Soybean cyst nematode (SCN) is a widespread and serious pest of soybeans in Iowa. But the nematode often does not cause obvious aboveground symptoms, at least not until population densities become extremely high.
One fairly consistent, albeit somewhat indirect, symptom of SCN parasitism that is apparent at this time of the year is early senescence of the soybeans. The early senescence of soybean caused by SCN is illustrated in the diagram on page 227. The squares in the map in the diagram represent 3-foot by 3-foot (9 ft2) square areas of the field. Three 1-inch diameter, 8-inch deep soil cores were taken from each square in May.
The aerial photograph shows the sampled area on September 10. The map of egg population densities has an "M"-shaped pattern of higher egg counts that corresponds fairly well with the "M"-shaped pattern of maturing plants in the September 10 aerial photograph.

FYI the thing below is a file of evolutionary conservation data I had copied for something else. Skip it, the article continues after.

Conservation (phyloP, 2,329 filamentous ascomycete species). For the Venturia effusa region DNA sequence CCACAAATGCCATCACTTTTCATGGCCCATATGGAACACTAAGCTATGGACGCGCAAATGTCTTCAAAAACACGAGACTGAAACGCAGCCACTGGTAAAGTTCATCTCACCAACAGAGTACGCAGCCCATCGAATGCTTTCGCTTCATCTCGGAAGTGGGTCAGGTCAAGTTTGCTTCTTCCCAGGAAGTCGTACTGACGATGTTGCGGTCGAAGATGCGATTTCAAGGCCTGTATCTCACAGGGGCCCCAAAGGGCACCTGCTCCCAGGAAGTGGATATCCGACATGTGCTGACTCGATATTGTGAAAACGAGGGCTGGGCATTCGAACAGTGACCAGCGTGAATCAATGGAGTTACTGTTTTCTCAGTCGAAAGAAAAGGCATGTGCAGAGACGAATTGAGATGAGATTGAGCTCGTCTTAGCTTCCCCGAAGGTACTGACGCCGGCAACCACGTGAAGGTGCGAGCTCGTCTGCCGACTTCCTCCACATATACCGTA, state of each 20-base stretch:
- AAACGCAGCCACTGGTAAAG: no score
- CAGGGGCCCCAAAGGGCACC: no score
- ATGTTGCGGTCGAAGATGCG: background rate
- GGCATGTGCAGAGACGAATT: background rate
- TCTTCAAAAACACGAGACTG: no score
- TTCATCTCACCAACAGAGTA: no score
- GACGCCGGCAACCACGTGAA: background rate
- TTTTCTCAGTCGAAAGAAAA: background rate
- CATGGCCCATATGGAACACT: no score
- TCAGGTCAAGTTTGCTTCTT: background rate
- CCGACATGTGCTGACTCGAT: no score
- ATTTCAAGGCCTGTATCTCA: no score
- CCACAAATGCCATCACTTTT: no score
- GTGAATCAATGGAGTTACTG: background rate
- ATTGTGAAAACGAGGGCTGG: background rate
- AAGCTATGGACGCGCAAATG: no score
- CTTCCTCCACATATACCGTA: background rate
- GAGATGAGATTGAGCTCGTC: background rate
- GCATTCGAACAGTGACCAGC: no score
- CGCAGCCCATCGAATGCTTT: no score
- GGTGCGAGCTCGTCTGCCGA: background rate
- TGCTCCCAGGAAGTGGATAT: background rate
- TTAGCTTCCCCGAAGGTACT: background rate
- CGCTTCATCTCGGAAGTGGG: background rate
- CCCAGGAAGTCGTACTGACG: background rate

Growers and agronomists should consider checking for the presence of SCN in fields that have areas that mature earlier with no apparent reason. To check fields in the fall for the presence of SCN, soil samples should be collected and sent to a qualified laboratory for analysis. Soil samples should be comprised of well-mixed soil obtained from soil cores collected from 15 to 20 different locations within an area of 20 acres or so. Each core should be collected from a total depth of 6 to 8 inches. Large fields should be divided up into smaller areas from which a 15- to 20-core soil sample should be collected.
Soil samples can be tested for SCN by the Iowa State University Plant Disease Clinic. Samples should be accompanied by a completed Plant Nematode Sample Submission Form (ISU Extension publication PD 32). Currently, there is a $15 per sample charge for processing each sample from Iowa, $20 per sample for out-of-state samples.
This article originally appeared on pages 226-227 of the IC-496(24) -- September 18, 2006 issue.